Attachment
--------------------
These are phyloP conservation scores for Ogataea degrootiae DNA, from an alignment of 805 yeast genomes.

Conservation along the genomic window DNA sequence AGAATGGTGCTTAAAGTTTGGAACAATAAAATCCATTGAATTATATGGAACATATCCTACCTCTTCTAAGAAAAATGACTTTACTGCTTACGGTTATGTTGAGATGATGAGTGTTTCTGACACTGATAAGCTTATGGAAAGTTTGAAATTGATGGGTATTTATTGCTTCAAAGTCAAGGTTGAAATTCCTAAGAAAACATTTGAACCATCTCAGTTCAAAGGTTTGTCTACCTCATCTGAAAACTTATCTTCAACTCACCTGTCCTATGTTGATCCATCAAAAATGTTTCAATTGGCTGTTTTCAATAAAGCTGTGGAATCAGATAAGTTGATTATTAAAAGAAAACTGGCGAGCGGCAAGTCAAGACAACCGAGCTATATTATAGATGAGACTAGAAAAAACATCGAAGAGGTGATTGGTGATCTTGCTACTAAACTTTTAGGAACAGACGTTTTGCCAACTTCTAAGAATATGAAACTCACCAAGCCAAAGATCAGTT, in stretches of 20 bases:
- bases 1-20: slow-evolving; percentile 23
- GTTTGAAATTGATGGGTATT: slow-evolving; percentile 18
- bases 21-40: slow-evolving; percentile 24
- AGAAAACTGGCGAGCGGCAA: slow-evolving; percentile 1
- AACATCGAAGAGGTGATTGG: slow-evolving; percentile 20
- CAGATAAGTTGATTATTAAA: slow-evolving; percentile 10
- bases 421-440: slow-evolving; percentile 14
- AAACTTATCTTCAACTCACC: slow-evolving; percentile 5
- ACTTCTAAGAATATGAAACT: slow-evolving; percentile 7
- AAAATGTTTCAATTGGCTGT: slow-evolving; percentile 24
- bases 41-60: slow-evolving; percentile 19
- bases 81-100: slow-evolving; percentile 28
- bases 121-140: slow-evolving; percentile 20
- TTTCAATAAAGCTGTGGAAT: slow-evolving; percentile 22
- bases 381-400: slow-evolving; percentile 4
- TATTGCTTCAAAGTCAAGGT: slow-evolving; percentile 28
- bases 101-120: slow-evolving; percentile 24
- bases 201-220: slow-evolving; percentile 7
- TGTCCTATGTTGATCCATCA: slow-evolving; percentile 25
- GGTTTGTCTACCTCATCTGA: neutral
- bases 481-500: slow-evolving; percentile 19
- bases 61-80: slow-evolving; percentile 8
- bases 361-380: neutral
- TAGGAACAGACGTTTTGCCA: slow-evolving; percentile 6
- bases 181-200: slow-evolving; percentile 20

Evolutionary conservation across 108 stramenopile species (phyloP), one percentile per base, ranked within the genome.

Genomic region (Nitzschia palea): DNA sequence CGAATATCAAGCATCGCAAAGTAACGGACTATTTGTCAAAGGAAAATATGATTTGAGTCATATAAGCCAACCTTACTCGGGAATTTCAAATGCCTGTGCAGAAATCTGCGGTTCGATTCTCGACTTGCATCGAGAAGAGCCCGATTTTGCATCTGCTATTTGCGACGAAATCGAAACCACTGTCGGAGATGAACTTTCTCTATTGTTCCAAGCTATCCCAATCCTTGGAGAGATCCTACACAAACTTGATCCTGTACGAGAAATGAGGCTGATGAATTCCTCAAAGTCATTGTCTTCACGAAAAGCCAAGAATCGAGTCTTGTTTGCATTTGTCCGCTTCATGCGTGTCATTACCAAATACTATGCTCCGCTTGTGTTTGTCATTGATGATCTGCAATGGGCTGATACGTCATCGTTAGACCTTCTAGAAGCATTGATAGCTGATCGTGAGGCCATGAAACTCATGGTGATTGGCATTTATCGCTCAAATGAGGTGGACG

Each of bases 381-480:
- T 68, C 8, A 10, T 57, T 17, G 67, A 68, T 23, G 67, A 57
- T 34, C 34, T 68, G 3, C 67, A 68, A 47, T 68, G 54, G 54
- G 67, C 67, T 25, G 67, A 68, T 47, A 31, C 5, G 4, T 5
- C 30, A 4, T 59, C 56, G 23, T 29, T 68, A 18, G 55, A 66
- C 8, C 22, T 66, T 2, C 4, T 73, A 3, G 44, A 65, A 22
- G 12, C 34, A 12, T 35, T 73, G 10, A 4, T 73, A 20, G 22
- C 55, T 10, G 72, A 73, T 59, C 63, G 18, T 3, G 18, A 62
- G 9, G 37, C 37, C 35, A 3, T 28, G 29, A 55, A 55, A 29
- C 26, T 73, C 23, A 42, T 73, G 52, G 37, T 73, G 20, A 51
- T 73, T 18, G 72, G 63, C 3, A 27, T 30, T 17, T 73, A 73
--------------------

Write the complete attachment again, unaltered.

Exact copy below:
These are phyloP conservation scores for Ogataea degrootiae DNA, from an alignment of 805 yeast genomes.

Conservation along the genomic window DNA sequence AGAATGGTGCTTAAAGTTTGGAACAATAAAATCCATTGAATTATATGGAACATATCCTACCTCTTCTAAGAAAAATGACTTTACTGCTTACGGTTATGTTGAGATGATGAGTGTTTCTGACACTGATAAGCTTATGGAAAGTTTGAAATTGATGGGTATTTATTGCTTCAAAGTCAAGGTTGAAATTCCTAAGAAAACATTTGAACCATCTCAGTTCAAAGGTTTGTCTACCTCATCTGAAAACTTATCTTCAACTCACCTGTCCTATGTTGATCCATCAAAAATGTTTCAATTGGCTGTTTTCAATAAAGCTGTGGAATCAGATAAGTTGATTATTAAAAGAAAACTGGCGAGCGGCAAGTCAAGACAACCGAGCTATATTATAGATGAGACTAGAAAAAACATCGAAGAGGTGATTGGTGATCTTGCTACTAAACTTTTAGGAACAGACGTTTTGCCAACTTCTAAGAATATGAAACTCACCAAGCCAAAGATCAGTT, in stretches of 20 bases:
- bases 1-20: slow-evolving; percentile 23
- GTTTGAAATTGATGGGTATT: slow-evolving; percentile 18
- bases 21-40: slow-evolving; percentile 24
- AGAAAACTGGCGAGCGGCAA: slow-evolving; percentile 1
- AACATCGAAGAGGTGATTGG: slow-evolving; percentile 20
- CAGATAAGTTGATTATTAAA: slow-evolving; percentile 10
- bases 421-440: slow-evolving; percentile 14
- AAACTTATCTTCAACTCACC: slow-evolving; percentile 5
- ACTTCTAAGAATATGAAACT: slow-evolving; percentile 7
- AAAATGTTTCAATTGGCTGT: slow-evolving; percentile 24
- bases 41-60: slow-evolving; percentile 19
- bases 81-100: slow-evolving; percentile 28
- bases 121-140: slow-evolving; percentile 20
- TTTCAATAAAGCTGTGGAAT: slow-evolving; percentile 22
- bases 381-400: slow-evolving; percentile 4
- TATTGCTTCAAAGTCAAGGT: slow-evolving; percentile 28
- bases 101-120: slow-evolving; percentile 24
- bases 201-220: slow-evolving; percentile 7
- TGTCCTATGTTGATCCATCA: slow-evolving; percentile 25
- GGTTTGTCTACCTCATCTGA: neutral
- bases 481-500: slow-evolving; percentile 19
- bases 61-80: slow-evolving; percentile 8
- bases 361-380: neutral
- TAGGAACAGACGTTTTGCCA: slow-evolving; percentile 6
- bases 181-200: slow-evolving; percentile 20

Evolutionary conservation across 108 stramenopile species (phyloP), one percentile per base, ranked within the genome.

Genomic region (Nitzschia palea): DNA sequence CGAATATCAAGCATCGCAAAGTAACGGACTATTTGTCAAAGGAAAATATGATTTGAGTCATATAAGCCAACCTTACTCGGGAATTTCAAATGCCTGTGCAGAAATCTGCGGTTCGATTCTCGACTTGCATCGAGAAGAGCCCGATTTTGCATCTGCTATTTGCGACGAAATCGAAACCACTGTCGGAGATGAACTTTCTCTATTGTTCCAAGCTATCCCAATCCTTGGAGAGATCCTACACAAACTTGATCCTGTACGAGAAATGAGGCTGATGAATTCCTCAAAGTCATTGTCTTCACGAAAAGCCAAGAATCGAGTCTTGTTTGCATTTGTCCGCTTCATGCGTGTCATTACCAAATACTATGCTCCGCTTGTGTTTGTCATTGATGATCTGCAATGGGCTGATACGTCATCGTTAGACCTTCTAGAAGCATTGATAGCTGATCGTGAGGCCATGAAACTCATGGTGATTGGCATTTATCGCTCAAATGAGGTGGACG

Each of bases 381-480:
- T 68, C 8, A 10, T 57, T 17, G 67, A 68, T 23, G 67, A 57
- T 34, C 34, T 68, G 3, C 67, A 68, A 47, T 68, G 54, G 54
- G 67, C 67, T 25, G 67, A 68, T 47, A 31, C 5, G 4, T 5
- C 30, A 4, T 59, C 56, G 23, T 29, T 68, A 18, G 55, A 66
- C 8, C 22, T 66, T 2, C 4, T 73, A 3, G 44, A 65, A 22
- G 12, C 34, A 12, T 35, T 73, G 10, A 4, T 73, A 20, G 22
- C 55, T 10, G 72, A 73, T 59, C 63, G 18, T 3, G 18, A 62
- G 9, G 37, C 37, C 35, A 3, T 28, G 29, A 55, A 55, A 29
- C 26, T 73, C 23, A 42, T 73, G 52, G 37, T 73, G 20, A 51
- T 73, T 18, G 72, G 63, C 3, A 27, T 30, T 17, T 73, A 73